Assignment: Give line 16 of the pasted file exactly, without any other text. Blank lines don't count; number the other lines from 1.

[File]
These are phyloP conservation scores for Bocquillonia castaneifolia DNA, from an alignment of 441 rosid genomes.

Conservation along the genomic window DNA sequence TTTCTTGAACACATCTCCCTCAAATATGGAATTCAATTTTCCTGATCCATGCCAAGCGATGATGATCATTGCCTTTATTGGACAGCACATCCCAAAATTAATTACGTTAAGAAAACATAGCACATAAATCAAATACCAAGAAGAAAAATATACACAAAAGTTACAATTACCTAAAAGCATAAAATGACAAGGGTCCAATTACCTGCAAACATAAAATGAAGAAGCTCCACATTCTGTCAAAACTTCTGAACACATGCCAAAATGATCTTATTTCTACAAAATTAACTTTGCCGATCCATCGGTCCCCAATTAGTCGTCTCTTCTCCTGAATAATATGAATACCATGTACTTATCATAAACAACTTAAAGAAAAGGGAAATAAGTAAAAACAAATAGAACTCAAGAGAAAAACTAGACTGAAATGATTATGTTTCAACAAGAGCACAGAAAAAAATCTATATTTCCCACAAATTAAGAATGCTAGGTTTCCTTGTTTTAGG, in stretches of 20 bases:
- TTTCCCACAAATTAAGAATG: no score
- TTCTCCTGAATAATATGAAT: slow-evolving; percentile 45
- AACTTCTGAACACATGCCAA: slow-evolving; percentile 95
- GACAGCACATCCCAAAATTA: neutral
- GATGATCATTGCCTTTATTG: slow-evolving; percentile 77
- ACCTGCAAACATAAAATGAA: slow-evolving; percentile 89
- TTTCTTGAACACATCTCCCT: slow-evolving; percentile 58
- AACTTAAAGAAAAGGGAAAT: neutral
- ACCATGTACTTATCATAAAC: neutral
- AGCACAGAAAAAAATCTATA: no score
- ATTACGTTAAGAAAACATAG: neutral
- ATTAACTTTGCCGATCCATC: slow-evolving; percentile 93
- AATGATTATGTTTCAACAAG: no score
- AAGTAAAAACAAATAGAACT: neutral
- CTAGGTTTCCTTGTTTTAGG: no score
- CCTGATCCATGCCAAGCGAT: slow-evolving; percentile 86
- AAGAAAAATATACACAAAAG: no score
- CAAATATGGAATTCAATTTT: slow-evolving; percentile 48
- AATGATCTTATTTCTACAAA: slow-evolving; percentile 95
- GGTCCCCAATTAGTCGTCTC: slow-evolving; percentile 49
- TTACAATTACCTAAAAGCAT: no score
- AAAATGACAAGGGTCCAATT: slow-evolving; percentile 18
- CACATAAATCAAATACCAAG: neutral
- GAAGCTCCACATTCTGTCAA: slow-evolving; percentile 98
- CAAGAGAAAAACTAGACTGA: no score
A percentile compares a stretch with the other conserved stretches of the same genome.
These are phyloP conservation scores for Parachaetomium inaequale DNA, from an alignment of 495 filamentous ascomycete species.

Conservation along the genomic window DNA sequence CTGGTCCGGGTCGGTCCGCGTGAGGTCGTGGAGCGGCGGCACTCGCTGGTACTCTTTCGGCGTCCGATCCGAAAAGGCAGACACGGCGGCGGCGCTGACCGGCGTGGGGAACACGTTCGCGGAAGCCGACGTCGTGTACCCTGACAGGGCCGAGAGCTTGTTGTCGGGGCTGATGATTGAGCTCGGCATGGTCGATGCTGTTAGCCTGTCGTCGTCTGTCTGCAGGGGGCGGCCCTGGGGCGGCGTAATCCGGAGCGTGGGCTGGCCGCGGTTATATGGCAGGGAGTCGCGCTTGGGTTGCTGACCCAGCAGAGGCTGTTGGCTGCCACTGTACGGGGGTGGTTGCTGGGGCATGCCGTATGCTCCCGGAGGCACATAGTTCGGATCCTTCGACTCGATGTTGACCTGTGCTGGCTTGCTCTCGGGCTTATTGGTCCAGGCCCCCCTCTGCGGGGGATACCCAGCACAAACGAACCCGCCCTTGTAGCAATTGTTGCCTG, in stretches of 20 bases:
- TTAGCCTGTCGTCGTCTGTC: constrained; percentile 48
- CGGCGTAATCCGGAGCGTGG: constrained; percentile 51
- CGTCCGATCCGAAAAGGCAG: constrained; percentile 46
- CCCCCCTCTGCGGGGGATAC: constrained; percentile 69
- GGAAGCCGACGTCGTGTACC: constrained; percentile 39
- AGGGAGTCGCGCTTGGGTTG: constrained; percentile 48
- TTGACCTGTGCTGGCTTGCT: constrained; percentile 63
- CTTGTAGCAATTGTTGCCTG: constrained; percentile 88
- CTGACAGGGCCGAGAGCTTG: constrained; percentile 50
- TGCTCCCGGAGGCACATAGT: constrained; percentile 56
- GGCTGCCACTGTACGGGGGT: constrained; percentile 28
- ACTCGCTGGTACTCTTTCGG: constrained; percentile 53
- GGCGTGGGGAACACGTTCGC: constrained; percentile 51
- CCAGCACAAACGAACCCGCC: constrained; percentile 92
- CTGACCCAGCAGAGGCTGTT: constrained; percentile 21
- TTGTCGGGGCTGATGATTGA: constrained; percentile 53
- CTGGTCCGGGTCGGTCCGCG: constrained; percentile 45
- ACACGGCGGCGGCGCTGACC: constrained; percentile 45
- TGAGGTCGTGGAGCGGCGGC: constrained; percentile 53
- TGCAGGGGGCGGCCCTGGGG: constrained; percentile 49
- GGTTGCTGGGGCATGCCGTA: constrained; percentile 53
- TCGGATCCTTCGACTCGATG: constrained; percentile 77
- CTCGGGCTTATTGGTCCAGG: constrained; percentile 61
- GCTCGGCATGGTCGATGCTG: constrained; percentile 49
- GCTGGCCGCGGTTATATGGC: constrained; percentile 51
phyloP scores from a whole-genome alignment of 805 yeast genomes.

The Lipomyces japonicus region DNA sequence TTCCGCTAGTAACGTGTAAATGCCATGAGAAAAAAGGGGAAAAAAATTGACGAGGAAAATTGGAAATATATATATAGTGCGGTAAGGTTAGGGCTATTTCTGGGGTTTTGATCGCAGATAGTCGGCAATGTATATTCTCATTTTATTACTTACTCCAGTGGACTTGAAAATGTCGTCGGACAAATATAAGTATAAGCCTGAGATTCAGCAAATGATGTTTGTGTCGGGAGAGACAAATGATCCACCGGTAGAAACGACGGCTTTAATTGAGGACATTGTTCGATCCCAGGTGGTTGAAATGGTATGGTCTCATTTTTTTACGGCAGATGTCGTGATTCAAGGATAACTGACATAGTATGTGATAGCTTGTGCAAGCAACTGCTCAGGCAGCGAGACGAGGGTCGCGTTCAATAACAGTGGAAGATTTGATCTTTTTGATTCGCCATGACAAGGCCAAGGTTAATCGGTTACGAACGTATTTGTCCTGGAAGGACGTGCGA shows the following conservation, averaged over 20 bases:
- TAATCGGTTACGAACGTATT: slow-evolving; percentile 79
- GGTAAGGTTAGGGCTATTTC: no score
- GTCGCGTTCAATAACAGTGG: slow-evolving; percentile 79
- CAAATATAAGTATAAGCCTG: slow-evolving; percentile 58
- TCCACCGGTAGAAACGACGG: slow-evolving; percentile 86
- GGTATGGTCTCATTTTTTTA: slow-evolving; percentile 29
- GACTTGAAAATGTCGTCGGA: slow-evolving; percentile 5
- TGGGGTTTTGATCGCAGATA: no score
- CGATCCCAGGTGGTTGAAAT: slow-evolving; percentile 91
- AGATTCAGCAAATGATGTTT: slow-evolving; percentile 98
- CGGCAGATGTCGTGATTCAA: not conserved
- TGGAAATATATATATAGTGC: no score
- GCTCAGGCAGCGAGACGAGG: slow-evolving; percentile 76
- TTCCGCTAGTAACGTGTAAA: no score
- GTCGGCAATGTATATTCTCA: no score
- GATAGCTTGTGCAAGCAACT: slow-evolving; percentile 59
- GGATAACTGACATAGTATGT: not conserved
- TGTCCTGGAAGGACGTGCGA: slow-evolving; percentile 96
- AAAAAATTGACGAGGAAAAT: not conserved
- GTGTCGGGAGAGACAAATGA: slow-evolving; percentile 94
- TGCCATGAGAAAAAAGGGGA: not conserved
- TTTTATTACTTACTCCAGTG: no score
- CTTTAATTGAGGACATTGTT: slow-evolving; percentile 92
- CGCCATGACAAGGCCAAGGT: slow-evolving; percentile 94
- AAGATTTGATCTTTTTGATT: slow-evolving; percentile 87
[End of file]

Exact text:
- AAGTAAAAACAAATAGAACT: neutral